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Session 2000-01
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Judgments - Regina v. P. and others










REASONS: [ ] 2000

These speeches have been edited so as to conform with the Order of the House of 24th May 2000. This Order confirmed the Order of the Court of Appeal (Criminal Division) of 16th May 2000, which states that the Court of Appeal has:

    "Directed that reporting restrictions in accordance with section 37 of the Criminal Procedure and Investigations Act 1996 shall apply, provided that:

(a) a copy of this Judgment may be circulated among practitioners for the limited purpose of reference to any Court or Judge concerned with the issues dealt with and provided that, in producing or referring to the Judgment before any court, the practitioner reminds the Court of the need not to refer to the names of the Defendants or the Court from which the appeal emanate.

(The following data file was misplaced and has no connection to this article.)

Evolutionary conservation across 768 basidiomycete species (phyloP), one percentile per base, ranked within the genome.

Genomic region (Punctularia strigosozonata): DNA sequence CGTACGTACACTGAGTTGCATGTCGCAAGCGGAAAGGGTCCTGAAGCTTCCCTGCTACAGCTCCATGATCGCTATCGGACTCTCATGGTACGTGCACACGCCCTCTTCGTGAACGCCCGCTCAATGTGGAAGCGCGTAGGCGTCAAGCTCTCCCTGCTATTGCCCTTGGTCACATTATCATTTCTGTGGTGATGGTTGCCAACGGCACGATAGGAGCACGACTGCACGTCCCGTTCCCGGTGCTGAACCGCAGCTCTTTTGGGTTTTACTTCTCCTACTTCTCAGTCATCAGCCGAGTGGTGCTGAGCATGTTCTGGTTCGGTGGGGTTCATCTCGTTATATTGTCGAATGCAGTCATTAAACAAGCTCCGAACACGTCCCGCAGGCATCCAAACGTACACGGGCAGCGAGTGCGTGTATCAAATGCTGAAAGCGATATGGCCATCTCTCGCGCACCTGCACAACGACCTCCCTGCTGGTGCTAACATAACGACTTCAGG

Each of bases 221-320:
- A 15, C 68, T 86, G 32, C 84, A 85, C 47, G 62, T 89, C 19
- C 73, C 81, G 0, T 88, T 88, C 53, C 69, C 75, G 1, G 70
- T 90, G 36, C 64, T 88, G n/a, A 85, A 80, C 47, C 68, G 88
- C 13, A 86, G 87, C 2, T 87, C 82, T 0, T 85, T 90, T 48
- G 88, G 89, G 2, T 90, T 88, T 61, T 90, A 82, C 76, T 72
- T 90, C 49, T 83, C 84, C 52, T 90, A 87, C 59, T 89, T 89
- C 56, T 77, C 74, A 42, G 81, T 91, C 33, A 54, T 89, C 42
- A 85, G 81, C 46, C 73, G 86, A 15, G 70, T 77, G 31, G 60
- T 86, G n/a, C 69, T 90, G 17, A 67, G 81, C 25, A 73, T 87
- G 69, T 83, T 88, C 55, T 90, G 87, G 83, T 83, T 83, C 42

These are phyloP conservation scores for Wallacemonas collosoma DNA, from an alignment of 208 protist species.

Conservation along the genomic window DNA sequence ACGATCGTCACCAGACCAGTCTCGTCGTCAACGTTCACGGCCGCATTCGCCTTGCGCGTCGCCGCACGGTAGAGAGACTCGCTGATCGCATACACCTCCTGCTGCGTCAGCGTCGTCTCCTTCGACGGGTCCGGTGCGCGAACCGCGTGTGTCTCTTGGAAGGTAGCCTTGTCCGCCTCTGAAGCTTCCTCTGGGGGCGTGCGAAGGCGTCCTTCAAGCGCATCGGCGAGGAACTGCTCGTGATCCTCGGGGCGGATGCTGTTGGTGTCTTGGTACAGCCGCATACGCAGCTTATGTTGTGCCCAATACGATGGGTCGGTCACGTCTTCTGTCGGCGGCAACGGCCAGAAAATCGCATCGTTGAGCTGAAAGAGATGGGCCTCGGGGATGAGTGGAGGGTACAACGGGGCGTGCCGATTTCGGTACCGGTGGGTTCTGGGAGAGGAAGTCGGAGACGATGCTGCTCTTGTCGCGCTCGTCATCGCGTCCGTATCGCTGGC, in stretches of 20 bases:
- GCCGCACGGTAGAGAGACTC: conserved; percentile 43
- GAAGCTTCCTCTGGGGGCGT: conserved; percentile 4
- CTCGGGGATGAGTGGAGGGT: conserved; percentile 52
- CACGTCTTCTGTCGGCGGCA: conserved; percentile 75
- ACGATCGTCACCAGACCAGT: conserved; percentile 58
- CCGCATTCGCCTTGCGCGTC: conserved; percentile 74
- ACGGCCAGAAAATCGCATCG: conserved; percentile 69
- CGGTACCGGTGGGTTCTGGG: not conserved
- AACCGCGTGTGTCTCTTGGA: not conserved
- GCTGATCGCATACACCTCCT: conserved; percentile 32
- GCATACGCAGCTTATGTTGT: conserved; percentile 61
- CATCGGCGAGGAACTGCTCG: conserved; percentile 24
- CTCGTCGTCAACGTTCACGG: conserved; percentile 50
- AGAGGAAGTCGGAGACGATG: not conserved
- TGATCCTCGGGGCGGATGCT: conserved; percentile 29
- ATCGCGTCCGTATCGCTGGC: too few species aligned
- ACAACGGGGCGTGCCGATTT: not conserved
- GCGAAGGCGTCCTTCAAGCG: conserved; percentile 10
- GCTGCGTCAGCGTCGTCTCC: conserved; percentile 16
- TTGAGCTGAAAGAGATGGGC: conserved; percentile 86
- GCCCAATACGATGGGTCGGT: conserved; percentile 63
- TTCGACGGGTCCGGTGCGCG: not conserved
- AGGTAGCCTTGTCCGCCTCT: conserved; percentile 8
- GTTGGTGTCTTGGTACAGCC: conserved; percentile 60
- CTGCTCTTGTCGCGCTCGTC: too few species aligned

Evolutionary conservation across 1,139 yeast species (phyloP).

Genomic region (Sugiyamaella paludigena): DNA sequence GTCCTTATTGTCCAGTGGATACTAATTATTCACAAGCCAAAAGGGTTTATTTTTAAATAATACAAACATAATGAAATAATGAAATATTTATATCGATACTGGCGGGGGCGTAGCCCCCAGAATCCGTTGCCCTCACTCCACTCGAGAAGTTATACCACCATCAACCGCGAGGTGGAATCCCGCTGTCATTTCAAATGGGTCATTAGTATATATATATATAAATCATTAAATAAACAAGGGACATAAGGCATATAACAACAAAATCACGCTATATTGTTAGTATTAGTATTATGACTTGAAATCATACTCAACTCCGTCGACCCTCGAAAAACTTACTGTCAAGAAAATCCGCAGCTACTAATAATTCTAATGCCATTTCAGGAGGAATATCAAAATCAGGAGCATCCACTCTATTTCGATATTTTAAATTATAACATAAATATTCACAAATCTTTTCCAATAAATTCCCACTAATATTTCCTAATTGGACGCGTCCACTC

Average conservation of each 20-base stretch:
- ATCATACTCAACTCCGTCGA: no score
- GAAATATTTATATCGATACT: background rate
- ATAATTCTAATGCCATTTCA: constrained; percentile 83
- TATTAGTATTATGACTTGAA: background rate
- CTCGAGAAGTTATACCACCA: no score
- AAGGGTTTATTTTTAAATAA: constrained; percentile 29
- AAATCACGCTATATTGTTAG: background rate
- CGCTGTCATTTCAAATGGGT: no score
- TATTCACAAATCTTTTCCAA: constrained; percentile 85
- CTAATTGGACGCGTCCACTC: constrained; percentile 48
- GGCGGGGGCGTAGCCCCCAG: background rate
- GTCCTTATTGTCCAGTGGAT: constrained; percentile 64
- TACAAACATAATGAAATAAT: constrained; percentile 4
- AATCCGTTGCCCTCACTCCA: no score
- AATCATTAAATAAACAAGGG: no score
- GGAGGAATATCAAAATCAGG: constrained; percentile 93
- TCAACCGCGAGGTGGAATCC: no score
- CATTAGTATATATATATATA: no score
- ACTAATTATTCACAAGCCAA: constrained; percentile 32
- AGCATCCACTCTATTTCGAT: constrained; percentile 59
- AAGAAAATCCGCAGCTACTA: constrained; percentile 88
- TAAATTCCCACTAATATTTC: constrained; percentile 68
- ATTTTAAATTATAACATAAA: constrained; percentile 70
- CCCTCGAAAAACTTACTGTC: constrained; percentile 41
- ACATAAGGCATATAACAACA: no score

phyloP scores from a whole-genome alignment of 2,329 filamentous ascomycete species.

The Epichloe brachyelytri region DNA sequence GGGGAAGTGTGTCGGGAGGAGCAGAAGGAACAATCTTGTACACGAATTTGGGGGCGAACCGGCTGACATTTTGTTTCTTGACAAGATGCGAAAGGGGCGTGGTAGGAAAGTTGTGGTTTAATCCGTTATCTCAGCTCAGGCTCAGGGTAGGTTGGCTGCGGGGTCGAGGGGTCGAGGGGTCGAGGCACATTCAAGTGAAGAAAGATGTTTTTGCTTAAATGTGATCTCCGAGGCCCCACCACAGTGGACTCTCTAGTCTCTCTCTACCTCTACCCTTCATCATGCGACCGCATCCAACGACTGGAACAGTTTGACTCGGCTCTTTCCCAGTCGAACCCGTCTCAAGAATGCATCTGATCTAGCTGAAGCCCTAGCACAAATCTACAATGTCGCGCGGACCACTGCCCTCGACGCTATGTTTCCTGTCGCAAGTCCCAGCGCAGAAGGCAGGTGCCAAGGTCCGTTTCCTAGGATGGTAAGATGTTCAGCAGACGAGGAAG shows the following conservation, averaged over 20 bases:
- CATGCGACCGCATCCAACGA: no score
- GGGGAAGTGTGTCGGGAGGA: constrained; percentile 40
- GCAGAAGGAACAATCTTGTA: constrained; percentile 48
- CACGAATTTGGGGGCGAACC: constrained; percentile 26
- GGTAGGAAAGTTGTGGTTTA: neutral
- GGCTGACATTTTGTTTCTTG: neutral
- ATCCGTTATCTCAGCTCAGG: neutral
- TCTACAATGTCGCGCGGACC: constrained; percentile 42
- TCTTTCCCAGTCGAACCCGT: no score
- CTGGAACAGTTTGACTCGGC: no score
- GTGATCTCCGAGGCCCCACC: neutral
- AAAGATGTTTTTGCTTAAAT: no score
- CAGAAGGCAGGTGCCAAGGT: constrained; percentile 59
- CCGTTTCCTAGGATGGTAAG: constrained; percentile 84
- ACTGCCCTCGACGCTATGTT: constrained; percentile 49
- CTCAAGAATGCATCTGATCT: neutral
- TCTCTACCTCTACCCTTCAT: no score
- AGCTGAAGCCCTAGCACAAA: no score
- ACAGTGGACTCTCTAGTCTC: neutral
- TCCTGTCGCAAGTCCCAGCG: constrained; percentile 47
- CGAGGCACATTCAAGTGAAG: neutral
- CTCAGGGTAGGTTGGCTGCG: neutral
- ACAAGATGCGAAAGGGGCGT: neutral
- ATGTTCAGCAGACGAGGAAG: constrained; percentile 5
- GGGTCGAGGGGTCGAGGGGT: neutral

(b) For the purposes of reporting the Court's decision, the order does not prohibit reports of the Judgment, the contents of which are limited to identifying and reporting the legal issues; all references to the names and details of the police operations concerned, the Court of trial, and the identity of [the country] in which the intercepts were made being omitted" LORD HUTTON

My Lords,

    I have had the advantage of reading in draft the speech prepared by my noble and learned friend, Lord Hobhouse of Woodborough. I agree with it and it was for the reasons which he gives that I dismissed these appeals.


My Lords,